These expert tips on when to start different sports put your child ahead of the game.
With the increase in childhood obesity and the tendency of so many children to become couch potatoes, sports fulfill an important function for children's health. In addition, most physically active adults played sports in their school years. If regular physical activity and exercise are established in childhood, there is a good chance that the habit will endure through adulthood.
Essential to increasing the chances of a lifelong love for movement is that children enjoy a sport—that it clearly emphasizes enjoyment, not necessarily achievement. In order to do that, exercise should be appropriate for the child's age, safe, and geared to each child's individual temperament.
There has been a rise in infant exercise programs in recent years. There is no evidence that these structured programs improve an infant's coordination or have any long-term benefits. Infant exercise programs, however, can create an environment that supports the development of relationships among parents. This is a way for parents to meet people with children of similar ages and to establish a network for sharing babysitting, advice, and friendship. In that sense, I think these classes have value.
Readiness for sports is a combination of motor skills and the ability to understand directions. Before the age of 6, most children are not ready. At age 4, only 20% of children are any good at throwing, 30% at catching, and almost all children of that age do not grasp the idea of teamwork.
When it is time to choose a sport, let your child try a number of them—not all at once, of course. Let your child know that she can drop out if she does not enjoy it, but she should agree to give the sport a reasonable chance. A month or two allows your child to develop some new skills that can make that sport rewarding. Going from swim team in the summer to basketball in the winter and hip-hop classes here and there is a good idea. Specializing in one sport is better left to the teen years.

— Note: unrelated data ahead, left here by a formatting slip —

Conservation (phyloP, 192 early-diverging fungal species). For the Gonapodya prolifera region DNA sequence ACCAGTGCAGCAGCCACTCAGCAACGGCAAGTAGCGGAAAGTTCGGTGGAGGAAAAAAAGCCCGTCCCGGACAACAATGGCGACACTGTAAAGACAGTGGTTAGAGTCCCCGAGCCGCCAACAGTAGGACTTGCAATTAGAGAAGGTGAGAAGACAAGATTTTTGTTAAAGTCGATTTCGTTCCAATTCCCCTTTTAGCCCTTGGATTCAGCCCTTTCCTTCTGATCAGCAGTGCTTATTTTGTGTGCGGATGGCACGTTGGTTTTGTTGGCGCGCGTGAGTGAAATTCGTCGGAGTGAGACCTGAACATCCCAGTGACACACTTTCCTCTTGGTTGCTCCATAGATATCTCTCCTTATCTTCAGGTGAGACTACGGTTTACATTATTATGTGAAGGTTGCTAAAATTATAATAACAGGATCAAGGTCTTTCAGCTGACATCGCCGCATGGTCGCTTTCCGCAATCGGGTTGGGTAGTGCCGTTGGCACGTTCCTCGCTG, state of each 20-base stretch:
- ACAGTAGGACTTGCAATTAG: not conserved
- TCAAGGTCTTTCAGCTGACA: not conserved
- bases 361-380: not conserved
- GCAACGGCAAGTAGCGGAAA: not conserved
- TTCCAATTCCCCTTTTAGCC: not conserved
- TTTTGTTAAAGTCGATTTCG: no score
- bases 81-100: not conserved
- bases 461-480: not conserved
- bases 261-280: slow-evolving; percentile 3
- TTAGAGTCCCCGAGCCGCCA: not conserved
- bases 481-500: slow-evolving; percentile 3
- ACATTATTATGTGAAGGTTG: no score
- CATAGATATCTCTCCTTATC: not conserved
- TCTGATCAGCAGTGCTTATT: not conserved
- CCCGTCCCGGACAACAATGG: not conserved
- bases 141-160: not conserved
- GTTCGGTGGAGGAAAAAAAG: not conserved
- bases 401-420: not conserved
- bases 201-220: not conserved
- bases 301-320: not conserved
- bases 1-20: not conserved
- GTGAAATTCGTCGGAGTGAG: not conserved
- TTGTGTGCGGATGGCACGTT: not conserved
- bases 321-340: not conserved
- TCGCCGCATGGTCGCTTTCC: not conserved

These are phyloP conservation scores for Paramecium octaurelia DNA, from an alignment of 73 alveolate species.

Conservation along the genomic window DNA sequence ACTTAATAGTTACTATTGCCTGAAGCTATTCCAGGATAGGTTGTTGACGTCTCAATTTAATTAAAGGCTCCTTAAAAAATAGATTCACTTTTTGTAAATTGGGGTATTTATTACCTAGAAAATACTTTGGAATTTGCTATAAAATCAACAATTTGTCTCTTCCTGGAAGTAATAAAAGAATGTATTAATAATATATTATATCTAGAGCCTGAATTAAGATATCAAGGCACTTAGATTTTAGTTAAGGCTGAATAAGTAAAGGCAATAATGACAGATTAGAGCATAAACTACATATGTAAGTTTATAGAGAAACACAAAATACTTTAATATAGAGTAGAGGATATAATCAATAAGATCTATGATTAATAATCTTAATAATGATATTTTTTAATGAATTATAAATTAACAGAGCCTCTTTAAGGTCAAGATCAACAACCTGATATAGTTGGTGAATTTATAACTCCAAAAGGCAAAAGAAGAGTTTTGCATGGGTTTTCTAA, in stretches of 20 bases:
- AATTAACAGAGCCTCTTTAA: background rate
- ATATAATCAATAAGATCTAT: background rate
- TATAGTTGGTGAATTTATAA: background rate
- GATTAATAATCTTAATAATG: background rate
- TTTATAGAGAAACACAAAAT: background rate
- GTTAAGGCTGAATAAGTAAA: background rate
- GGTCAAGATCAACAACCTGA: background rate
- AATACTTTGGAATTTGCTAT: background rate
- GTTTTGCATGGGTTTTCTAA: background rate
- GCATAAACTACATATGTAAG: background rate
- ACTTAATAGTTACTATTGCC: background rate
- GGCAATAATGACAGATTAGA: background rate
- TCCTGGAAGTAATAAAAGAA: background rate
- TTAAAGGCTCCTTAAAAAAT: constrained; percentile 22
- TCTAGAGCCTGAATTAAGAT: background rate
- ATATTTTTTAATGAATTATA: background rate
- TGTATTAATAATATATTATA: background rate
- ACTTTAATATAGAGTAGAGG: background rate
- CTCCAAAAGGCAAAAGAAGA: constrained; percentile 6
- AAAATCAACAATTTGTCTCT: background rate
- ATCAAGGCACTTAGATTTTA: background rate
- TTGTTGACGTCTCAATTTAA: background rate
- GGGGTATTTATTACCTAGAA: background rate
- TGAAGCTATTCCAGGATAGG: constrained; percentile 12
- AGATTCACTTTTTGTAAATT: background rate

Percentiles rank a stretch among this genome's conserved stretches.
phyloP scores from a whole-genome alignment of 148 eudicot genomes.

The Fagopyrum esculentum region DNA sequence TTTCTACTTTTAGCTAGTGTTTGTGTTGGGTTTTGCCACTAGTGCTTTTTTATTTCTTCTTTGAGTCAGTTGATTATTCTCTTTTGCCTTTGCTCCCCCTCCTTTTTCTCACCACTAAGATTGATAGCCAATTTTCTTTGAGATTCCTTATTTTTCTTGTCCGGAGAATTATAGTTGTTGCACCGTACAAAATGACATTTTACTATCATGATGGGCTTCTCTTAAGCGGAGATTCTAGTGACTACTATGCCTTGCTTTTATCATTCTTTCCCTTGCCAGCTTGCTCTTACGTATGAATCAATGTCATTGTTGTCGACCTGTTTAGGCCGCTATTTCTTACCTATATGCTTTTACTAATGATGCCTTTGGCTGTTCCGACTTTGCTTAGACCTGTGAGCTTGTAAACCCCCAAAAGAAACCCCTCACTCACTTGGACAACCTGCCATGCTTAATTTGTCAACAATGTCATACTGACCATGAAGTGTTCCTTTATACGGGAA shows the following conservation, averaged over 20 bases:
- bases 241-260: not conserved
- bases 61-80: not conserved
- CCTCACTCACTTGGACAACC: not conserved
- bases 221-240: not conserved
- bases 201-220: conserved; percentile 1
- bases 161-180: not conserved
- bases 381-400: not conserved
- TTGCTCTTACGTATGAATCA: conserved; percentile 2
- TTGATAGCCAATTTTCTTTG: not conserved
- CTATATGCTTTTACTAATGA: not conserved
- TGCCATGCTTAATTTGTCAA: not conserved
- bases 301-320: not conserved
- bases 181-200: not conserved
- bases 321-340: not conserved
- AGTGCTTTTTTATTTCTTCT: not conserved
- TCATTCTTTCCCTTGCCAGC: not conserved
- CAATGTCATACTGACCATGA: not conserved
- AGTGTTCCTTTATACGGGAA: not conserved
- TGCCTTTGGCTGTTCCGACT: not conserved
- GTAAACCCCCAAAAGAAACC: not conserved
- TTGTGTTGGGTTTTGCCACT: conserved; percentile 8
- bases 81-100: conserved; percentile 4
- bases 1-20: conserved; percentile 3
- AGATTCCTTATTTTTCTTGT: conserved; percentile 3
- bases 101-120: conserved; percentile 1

Children produce more body heat with exercise than adults do and have less ability to sweat and lose that heat. That makes them susceptible to collapsing with heat stress. Make sure that coaches know about children's fluid requirements. By the time children are thirsty, they are already on the road to dehydration. Liquids should be encouraged before, during, and after play and there should be shade on the sidelines. On hot days, games and practice should be scheduled in the morning or evening, not high noon.
High school and college programs have strict health and safety requirements, but elementary schools are unlikely to have them. I have dealt with coaches telling 4th and 5th grade boys to lose or gain weight for their team. This is potentially harmful and should not be allowed. Make sure the coach knows the warning signs of trouble with diabetes, asthma, cystic fibrosis or any other condition that your child has.
What's right for your child?
Some sports are better than others for certain children. For example, a child with ADD may do poorly with baseball. The long periods of inactivity between plays makes it difficult for the child to maintain focus. When the ball comes to her in the outfield, she may be looking the other way and fidgeting or daydreaming. Soccer or karate, with more sustained activity, may be better.
The child who is not terribly coordinated may do better in a sport that pits the player against himself. Swimming and track, for example, allow a child to strive to better his own record rather than worry about making a goal or a home run for the team.
Remember at all times that winning is the least important part of children's sports. Enjoying the physical activity, learning to work together, developing social skills to cope with both winning and losing, and feeling good about themselves are the goals.